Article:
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Climate change and hydrochemistry

Alpine basins are sensitive indicators of climate change because of large amounts of exposed bedrock, a snowmelt dominated hydrograph, limited vegetation, and short growing seasons.  My masters research at the University of Colorado (2005-2007) examined long-term trends in water chemistry at an alpine basin for the period 1982-2004, and evaluates the role of potential climate drivers causing changes in water chemistry and flowpaths.  Green Lakes Valley is a municipal water source for the city of Boulder and is designated as a UNESCO Biosphere Reserve and Long Term Ecological Research site.  The site is also part of the National Atmospheric Deposition Program (NADP) and adjacent to Niwot Ridge LTER.   Elevations range from over 4,000 meters (13,100 feet) at the continental divide to 3,250 meters (10,660 feet) at the valley outlet.  Climate, snow, groundwater, and surface water methods are all employed to collect and analyze data.  Robust statistical analyses for trend testing, principle components analysis (PCA), and redundancy analysis (RDA) are completed using R-project software.  Modeling techniques include End Member Mixing Analysis (EMMA), the coupled hydrobiogeochemical watershed model DAYCENT, and permafrost distribution models using GIS under simulated climate change scenarios.  Results indicate a major shift towards subsurface and permafrost source waters during warm, dry years 2000-2004 that may continue with climate change.  The balance between anthropogenic nitrogen sources in precipitation and varying levels of nitrate in talus/permafrost waters was also examined.  Link to thesis.

 Green Lakes Valley, Colorado



Hydrologic Margins Microbial Diversity and Biogeochemistry 

     During the austral summer of 2005 I was part of a team of researchers investigating hydrological and biogeochemical controls on microbial diversity at hydrologic margins near streams and lakes in McMurdo Dry Valleys, Antarctica.  As part of this research team, my duties included water and soil sample collection, installation of temperature logging instruments, and site surveys.  My individual responsibilities incorporated GPS technology to recognize the potential topographic controls on these hydrologic systems.  Preliminary groundwork indicates that moisture content, temperature, sediment size distribution and topography are all important hydrologic factors affecting the biogeochemistry and microbial diversity in these transition zones.  Understanding the fluxes between these processes in a relatively simple, Antarctic environment may have beneficial implications for advancing knowledge of temperate riparian zone ecosystems.  This research opportunity synthesized my recently completed undergraduate course work and built upon previous research experiences.  Click here to see more information on this project.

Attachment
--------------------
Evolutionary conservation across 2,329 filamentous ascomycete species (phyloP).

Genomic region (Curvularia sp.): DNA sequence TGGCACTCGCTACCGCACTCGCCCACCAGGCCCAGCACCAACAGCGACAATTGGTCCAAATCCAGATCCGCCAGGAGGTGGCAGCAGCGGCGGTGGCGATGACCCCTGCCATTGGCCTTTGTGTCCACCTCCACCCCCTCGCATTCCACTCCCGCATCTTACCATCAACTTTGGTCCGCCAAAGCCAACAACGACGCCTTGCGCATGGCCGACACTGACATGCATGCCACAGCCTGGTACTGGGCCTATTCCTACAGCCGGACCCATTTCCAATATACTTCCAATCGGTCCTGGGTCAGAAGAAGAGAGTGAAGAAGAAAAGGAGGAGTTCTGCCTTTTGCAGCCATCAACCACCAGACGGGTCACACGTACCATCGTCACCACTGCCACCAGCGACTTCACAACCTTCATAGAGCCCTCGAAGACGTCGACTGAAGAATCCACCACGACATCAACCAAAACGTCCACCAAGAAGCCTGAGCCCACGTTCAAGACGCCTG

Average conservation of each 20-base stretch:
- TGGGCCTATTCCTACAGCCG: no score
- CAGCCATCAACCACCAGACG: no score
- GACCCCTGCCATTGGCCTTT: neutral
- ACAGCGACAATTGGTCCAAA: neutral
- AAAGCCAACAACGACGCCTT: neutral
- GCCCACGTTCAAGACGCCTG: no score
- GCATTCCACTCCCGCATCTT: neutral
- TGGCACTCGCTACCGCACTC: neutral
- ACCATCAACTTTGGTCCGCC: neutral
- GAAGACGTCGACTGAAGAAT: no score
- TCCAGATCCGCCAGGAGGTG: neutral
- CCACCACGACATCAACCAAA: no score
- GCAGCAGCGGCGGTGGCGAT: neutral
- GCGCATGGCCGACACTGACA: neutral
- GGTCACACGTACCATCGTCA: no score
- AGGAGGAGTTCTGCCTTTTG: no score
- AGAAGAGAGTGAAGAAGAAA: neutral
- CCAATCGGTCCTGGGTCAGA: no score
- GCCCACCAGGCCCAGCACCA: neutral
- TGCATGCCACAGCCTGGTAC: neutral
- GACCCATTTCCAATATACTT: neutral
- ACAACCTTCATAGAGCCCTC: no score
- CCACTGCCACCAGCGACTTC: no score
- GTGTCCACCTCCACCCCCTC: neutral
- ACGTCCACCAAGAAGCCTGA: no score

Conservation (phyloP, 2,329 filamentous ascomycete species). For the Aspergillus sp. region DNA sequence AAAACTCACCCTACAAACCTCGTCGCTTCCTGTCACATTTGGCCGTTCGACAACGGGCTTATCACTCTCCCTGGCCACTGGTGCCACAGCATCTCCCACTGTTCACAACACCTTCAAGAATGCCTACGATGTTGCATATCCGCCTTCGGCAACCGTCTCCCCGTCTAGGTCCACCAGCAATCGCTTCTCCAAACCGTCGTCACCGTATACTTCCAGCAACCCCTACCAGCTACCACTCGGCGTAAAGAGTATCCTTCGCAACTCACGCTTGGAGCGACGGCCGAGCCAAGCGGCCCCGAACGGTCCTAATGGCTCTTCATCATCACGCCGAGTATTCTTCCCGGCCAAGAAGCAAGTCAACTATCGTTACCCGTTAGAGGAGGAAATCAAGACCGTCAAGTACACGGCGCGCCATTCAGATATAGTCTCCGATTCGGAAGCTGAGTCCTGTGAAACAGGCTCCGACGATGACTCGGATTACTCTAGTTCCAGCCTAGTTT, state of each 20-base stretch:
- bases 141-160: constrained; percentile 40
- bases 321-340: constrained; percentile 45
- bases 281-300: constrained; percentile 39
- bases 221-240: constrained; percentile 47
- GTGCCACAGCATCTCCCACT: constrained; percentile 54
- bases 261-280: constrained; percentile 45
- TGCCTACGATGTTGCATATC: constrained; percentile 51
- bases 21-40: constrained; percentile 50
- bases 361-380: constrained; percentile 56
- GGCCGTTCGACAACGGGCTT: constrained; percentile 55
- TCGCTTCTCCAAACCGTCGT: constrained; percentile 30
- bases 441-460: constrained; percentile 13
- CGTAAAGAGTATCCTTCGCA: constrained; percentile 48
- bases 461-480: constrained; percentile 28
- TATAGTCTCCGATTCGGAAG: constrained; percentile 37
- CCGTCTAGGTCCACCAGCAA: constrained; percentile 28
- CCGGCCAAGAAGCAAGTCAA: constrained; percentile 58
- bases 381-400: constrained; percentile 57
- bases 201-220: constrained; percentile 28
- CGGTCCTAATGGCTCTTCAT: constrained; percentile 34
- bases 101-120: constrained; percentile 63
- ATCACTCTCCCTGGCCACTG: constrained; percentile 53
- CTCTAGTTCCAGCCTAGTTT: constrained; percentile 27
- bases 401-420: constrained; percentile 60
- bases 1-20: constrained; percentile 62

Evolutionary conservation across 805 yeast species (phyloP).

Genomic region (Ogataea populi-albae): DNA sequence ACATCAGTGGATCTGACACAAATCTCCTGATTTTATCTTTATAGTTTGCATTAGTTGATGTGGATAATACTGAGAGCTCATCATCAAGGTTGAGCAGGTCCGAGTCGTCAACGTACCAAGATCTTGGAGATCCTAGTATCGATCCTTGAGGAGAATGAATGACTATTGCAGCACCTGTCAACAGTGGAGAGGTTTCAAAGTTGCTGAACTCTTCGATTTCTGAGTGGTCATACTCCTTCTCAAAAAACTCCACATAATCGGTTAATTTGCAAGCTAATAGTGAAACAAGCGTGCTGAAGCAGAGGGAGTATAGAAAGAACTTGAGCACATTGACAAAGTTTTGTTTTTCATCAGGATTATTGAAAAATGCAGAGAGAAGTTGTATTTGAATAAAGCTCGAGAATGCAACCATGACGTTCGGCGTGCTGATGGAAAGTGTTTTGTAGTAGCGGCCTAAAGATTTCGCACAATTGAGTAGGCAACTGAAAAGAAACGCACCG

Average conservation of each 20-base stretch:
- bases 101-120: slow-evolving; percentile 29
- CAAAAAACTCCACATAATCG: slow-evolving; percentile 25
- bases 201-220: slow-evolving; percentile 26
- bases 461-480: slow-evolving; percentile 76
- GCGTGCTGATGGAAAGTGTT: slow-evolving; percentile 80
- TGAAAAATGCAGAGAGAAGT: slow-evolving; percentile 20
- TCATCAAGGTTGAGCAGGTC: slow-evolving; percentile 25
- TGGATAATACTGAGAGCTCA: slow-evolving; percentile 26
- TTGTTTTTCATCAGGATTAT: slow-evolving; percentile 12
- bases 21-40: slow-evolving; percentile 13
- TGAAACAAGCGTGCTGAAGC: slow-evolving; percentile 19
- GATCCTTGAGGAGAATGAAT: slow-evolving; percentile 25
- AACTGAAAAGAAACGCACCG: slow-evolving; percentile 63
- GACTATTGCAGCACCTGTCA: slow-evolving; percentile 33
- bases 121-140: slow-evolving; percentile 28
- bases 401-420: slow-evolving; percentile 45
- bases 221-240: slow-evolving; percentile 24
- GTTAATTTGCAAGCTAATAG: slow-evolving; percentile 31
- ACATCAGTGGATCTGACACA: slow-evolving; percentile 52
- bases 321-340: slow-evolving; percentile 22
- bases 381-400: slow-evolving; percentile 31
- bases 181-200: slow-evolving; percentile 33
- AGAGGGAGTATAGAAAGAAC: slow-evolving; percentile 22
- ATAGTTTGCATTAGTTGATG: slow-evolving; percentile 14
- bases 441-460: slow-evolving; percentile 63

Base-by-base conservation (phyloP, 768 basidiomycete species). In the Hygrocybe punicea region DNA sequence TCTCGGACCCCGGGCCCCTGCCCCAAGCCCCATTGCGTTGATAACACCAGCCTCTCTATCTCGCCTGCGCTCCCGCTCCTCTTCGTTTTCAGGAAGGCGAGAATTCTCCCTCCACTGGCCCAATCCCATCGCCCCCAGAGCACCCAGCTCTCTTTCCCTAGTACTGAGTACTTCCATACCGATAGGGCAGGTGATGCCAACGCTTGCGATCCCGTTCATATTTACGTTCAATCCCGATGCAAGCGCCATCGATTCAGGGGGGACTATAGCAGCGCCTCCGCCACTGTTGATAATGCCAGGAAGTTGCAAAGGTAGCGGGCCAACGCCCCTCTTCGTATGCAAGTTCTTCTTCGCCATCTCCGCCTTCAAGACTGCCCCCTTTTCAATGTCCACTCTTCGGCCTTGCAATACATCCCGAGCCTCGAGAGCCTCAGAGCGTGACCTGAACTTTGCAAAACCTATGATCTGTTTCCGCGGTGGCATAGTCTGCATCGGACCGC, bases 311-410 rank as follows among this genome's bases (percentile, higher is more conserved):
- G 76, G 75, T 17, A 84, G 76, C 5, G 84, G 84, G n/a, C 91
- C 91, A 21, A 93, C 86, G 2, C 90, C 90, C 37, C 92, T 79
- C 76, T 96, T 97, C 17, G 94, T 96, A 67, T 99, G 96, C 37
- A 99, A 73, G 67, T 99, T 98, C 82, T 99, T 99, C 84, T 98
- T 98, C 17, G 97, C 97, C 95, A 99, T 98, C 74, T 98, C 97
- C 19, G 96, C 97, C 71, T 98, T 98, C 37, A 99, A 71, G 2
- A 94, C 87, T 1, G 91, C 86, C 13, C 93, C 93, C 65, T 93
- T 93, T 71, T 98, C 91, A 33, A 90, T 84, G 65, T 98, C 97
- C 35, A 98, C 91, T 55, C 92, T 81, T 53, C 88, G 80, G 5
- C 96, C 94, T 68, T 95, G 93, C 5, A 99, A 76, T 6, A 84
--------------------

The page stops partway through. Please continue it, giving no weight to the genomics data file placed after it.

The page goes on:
Sampling at Lost Seal Stream, Taylor Valley, Antarctica



Climate Change and Hyporheic Zone Hydrology (2004)  

    Another research opportunity at Toolik Lake LTER dealt with the potential effects of climate change on hyporheic zone hydrology and active layer dynamics in arctic AlaskaAs part of the research team, I conducted stream solute tracer tests and measured stream flows in environments with differing geomorphology (alluvial vs. peat) to examine hyporheic zone processes.  I also performed ground penetrating radar (GPR) tests, constructed thermocouples, and installed Campbell temperature loggers to monitor permafrost activity through the thaw season.  A more detailed description of the project and results can be found on Dr. Mike Gooseff's web page.  

Imnaviat Creek, Alaska

Long-term Monitoring and Limnology Research (2003-2004)

    As an undergraduate at Utah State University, I completed field and laboratory research at Toolik Lake Long Term Ecological Research Station (LTER) in arctic Alaska during the summers of 2003 and 2004.  As part of a team of scientists, I was responsible for continuing long-term data sets regarding chemical cycling and food web dynamics in arctic lakes.  Additionally, I was involved with a comparative watershed study that examined landscape controls on the emergence and distribution of fish populations.  Field and lab techniques employed during this research included collecting water, pelagic, benthic, and sediment samples, gillnetting, electroshocking, installing and analyzing temperature loggers, identifying, measuring and quantifying benthic and pelagic invertebrates, data entry, and illustrating results at meetings.

Electrofishing on I-8 Stream, Alaska

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